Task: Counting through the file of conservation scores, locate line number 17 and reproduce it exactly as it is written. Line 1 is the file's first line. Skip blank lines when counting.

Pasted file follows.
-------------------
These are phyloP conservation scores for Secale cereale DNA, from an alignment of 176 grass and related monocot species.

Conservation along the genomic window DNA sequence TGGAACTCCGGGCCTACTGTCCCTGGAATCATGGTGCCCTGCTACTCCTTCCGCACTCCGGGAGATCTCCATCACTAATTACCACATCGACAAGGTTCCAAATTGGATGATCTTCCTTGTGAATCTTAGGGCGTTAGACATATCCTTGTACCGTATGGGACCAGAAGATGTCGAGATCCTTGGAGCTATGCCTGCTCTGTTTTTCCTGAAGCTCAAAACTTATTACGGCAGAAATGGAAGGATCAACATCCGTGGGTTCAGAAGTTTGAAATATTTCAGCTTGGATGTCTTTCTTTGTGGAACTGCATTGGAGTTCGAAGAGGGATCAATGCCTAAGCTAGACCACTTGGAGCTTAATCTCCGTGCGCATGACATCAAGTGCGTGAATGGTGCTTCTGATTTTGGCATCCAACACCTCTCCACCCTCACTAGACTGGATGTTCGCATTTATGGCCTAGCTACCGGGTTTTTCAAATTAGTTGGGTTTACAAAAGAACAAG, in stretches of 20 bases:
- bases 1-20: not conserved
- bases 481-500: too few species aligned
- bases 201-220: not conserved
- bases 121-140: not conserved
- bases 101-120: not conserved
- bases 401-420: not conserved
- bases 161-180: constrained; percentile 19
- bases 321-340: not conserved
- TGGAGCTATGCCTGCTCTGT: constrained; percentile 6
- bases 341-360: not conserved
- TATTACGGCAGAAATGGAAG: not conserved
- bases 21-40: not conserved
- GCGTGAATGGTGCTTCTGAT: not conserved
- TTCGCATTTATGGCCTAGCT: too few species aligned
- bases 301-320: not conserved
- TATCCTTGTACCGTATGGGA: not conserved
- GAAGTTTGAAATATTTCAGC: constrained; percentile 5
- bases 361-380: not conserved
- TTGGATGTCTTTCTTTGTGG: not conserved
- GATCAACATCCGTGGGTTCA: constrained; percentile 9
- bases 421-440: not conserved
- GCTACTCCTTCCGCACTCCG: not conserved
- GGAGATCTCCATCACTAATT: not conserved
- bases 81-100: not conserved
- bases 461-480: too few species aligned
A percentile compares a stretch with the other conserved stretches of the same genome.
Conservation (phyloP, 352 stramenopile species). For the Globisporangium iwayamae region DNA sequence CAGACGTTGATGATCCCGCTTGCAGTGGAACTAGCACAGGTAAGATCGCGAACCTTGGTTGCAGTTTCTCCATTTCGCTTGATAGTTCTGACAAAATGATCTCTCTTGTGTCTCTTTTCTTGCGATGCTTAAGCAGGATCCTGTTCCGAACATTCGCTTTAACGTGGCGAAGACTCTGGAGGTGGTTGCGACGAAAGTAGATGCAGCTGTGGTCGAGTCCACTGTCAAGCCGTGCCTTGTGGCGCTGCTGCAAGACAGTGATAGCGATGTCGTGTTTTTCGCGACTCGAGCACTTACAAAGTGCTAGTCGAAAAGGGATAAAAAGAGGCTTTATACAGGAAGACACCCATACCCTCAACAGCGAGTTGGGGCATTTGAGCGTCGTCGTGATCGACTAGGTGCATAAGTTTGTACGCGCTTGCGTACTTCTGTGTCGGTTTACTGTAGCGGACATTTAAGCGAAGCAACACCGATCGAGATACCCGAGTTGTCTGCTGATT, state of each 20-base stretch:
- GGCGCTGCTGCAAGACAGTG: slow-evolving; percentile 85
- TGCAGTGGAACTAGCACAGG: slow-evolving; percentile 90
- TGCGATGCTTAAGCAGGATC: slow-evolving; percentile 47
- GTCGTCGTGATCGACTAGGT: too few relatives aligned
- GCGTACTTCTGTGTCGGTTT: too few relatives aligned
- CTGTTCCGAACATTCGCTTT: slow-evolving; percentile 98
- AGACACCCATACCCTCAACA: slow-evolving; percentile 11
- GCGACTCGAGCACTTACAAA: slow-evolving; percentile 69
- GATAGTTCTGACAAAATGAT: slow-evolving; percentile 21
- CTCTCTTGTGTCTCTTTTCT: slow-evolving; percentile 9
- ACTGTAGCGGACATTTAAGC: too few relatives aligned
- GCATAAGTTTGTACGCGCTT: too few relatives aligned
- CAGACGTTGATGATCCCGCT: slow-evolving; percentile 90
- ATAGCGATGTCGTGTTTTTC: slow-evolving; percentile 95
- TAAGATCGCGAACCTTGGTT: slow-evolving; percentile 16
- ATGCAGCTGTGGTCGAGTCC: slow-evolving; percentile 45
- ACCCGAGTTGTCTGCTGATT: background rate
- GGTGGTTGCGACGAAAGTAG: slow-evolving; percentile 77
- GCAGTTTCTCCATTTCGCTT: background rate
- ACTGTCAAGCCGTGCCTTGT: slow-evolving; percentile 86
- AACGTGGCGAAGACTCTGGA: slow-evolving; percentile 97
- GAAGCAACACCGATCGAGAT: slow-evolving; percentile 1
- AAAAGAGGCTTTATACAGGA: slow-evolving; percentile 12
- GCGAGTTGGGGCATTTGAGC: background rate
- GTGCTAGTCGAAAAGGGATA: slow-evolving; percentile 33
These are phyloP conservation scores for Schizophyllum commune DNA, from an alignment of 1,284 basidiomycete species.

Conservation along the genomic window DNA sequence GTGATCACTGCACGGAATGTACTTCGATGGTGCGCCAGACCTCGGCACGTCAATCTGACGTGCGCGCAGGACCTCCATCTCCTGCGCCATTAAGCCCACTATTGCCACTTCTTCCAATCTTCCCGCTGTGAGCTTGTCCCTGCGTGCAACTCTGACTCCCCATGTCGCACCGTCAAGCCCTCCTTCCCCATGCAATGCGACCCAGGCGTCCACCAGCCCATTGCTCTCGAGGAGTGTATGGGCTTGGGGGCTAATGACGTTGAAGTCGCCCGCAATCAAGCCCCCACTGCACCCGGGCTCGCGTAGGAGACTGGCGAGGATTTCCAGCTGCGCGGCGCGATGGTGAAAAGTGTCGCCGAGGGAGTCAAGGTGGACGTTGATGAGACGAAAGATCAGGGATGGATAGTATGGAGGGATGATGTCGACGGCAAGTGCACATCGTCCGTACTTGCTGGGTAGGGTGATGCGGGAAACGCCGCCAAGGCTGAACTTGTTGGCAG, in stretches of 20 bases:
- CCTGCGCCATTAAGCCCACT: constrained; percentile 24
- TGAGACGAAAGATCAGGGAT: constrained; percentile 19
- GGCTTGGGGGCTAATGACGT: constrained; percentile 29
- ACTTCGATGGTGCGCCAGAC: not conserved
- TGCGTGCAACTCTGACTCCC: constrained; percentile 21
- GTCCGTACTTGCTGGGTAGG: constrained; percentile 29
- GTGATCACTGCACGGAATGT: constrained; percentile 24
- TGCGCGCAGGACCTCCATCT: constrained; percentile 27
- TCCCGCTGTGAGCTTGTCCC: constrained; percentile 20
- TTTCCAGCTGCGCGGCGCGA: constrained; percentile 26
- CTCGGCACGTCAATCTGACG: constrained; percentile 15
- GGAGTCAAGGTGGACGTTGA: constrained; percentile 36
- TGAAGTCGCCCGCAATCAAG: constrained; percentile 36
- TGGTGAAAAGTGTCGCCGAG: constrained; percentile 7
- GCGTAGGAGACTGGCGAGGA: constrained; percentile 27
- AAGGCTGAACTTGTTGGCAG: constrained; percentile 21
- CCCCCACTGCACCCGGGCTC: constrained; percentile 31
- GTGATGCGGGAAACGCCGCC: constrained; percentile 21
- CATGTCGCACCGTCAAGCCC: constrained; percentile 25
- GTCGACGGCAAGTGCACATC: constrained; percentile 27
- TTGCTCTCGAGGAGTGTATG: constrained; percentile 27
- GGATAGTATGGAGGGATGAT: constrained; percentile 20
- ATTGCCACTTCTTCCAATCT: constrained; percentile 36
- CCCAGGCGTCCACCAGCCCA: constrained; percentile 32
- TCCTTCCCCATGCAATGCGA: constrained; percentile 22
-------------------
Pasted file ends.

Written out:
- bases 301-320: not conserved